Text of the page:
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Some specialty food markets will carry rambutans but they're indigenous to southeast Asia. They are now grown in great quantities in the tropical climates of central America where you'll find them sold in bags on the side of the road as mamones chinos.

2 Durian

Poor durian fruit gets a bad rap all the time. Known for its strong, offensive smell which has been known to clear a room its odor actually grounded an Indonesian flight when a shipment of the fruit was in the cargo hold.

A native of southeast Asia, durian is considered a superfruit for its naturally high levels of nutrients that improve strength, complexion, and lower blood pressure. One serving contains an entire daily requirement of fiber. So, go easy on the durian fruit and feel free to enjoy...in private.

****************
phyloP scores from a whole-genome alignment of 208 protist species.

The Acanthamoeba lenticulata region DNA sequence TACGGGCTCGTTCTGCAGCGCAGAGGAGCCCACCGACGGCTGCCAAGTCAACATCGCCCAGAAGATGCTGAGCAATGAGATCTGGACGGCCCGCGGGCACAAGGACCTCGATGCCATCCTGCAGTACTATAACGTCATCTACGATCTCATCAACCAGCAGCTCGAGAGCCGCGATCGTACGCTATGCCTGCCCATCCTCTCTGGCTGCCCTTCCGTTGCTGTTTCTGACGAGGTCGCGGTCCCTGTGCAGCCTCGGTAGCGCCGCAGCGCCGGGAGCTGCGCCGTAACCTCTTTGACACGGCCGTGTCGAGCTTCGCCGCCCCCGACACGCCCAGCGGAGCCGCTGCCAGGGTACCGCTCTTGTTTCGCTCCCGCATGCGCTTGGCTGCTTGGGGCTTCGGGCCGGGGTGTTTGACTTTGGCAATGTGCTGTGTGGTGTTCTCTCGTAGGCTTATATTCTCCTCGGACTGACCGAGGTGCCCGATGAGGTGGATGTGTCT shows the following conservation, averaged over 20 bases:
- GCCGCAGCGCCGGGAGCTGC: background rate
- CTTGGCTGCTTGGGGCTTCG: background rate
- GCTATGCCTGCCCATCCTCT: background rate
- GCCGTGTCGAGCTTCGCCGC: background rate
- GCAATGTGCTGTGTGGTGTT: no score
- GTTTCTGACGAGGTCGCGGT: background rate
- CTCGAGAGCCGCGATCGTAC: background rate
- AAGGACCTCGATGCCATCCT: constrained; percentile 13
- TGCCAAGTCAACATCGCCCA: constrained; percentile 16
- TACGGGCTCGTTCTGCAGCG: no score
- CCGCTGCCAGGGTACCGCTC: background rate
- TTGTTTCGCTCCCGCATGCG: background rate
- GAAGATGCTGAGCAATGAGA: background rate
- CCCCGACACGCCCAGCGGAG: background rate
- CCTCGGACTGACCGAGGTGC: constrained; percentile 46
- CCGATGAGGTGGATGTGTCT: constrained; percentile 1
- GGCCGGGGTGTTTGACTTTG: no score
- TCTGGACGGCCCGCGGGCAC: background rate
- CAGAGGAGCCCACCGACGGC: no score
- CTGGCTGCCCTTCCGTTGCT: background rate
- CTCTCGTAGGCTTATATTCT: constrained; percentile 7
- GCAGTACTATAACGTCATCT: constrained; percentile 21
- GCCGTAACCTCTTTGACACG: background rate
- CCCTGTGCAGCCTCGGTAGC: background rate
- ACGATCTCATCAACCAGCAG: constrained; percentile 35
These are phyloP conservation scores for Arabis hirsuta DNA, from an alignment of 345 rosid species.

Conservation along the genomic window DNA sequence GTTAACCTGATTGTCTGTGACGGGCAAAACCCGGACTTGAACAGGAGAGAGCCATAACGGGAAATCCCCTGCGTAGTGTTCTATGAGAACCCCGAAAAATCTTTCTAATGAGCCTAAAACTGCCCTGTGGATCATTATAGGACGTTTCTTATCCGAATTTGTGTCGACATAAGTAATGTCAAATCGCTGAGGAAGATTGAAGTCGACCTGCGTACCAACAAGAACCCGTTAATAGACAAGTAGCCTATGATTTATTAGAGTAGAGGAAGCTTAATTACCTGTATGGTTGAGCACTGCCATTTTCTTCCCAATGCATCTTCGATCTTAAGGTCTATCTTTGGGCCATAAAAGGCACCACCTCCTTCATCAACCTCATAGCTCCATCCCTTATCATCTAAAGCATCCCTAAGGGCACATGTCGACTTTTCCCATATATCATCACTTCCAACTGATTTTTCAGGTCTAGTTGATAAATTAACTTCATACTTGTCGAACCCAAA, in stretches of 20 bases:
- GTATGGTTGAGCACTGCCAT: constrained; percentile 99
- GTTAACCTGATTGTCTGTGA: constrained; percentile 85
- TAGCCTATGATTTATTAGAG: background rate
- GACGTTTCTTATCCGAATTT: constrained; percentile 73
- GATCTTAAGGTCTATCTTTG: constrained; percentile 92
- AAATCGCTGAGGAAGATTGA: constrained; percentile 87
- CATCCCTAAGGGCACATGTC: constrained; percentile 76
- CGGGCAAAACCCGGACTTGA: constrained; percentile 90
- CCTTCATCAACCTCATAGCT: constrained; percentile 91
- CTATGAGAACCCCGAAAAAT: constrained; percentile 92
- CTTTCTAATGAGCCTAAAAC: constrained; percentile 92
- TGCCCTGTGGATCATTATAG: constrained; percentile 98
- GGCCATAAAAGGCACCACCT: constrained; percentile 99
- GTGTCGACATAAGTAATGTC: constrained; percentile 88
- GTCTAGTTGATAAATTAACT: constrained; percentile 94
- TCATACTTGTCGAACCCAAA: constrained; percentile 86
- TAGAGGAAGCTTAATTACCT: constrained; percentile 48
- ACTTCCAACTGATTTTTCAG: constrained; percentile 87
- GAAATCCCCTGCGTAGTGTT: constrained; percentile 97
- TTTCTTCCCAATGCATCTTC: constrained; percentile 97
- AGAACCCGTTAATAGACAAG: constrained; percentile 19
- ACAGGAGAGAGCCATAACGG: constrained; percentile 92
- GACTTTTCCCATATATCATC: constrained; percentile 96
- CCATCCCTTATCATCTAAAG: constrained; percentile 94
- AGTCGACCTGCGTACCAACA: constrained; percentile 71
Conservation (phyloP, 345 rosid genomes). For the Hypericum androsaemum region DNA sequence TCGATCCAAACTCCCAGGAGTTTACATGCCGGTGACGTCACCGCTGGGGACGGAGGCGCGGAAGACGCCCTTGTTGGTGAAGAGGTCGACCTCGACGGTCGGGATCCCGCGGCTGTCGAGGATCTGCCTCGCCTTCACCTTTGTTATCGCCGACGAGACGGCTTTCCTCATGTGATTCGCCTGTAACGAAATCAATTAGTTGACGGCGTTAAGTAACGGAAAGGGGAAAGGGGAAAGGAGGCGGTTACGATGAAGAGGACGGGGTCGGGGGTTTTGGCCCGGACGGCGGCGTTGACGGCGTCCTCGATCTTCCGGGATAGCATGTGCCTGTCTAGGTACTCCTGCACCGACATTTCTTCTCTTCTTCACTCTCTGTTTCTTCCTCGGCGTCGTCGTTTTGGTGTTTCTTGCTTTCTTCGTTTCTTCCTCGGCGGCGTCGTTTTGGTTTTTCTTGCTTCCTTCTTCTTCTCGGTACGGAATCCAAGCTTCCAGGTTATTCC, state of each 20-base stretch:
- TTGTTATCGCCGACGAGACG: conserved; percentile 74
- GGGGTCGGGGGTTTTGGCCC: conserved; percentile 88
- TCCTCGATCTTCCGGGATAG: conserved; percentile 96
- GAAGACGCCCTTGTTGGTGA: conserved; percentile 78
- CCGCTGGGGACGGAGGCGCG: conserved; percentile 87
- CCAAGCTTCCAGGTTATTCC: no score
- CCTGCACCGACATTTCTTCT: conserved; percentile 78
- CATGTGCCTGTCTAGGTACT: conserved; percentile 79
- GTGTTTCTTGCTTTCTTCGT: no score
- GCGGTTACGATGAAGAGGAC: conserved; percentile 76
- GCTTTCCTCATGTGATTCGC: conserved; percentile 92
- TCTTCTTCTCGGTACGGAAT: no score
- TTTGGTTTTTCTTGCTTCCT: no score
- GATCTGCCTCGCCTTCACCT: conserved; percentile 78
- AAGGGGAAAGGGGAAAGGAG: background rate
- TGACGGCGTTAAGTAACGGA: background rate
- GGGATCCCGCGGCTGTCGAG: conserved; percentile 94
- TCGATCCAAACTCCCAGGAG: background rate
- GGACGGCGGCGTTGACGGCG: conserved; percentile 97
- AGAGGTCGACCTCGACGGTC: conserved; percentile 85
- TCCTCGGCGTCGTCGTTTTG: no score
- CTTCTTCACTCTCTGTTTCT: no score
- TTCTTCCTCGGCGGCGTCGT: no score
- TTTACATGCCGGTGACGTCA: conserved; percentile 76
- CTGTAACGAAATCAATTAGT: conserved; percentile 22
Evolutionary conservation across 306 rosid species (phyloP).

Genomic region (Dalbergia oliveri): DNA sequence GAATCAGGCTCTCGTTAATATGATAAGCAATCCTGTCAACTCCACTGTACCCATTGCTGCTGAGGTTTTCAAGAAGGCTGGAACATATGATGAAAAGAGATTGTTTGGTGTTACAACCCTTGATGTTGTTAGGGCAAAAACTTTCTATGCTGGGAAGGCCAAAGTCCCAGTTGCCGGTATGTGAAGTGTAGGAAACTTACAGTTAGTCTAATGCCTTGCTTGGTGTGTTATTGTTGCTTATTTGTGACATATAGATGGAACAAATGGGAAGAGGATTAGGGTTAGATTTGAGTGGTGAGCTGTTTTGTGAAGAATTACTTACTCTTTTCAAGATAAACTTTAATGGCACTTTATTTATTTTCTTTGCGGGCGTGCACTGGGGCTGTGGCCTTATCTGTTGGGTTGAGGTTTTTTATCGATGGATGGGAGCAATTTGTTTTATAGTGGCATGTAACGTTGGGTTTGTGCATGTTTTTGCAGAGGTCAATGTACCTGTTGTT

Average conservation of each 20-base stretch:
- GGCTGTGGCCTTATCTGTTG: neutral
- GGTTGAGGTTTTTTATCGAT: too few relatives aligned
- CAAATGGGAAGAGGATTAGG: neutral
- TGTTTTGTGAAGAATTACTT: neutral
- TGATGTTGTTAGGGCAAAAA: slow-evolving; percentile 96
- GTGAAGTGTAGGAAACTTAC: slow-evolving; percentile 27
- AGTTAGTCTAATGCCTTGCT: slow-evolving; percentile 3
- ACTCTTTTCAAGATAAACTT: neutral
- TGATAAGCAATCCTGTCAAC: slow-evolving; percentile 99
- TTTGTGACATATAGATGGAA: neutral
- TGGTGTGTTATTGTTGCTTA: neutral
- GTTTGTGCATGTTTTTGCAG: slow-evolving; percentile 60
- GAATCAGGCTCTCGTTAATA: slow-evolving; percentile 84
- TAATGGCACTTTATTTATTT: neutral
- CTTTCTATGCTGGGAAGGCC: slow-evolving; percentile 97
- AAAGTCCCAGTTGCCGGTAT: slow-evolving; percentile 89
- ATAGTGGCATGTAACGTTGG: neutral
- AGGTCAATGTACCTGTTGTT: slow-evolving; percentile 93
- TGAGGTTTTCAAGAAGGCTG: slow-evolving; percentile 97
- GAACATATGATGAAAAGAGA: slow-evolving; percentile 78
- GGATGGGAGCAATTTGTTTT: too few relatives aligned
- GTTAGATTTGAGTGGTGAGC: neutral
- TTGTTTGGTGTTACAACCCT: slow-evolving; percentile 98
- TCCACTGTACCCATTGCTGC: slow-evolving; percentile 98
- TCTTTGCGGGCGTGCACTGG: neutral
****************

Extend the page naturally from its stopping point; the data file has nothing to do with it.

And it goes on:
1 Jackfruit

Ask a vegan about jackfruit and they'll tell you about all the ways you can make this versatile fruit into meat-like meals. Jackfruit is the national fruit of Bangladesh and Sri Lanka where both the ripe and unripe versions are consumed.

You'll find two varieties of canned jackfruit  – packed in brine, or packed in syrup –in Asian markets in the US . The brine-packed is the unripe version and is useful in making mock meats, such as pulled "pork". However, don't be afraid to try the ripe fruit packed in syrup which has a taste similar to canned apricots.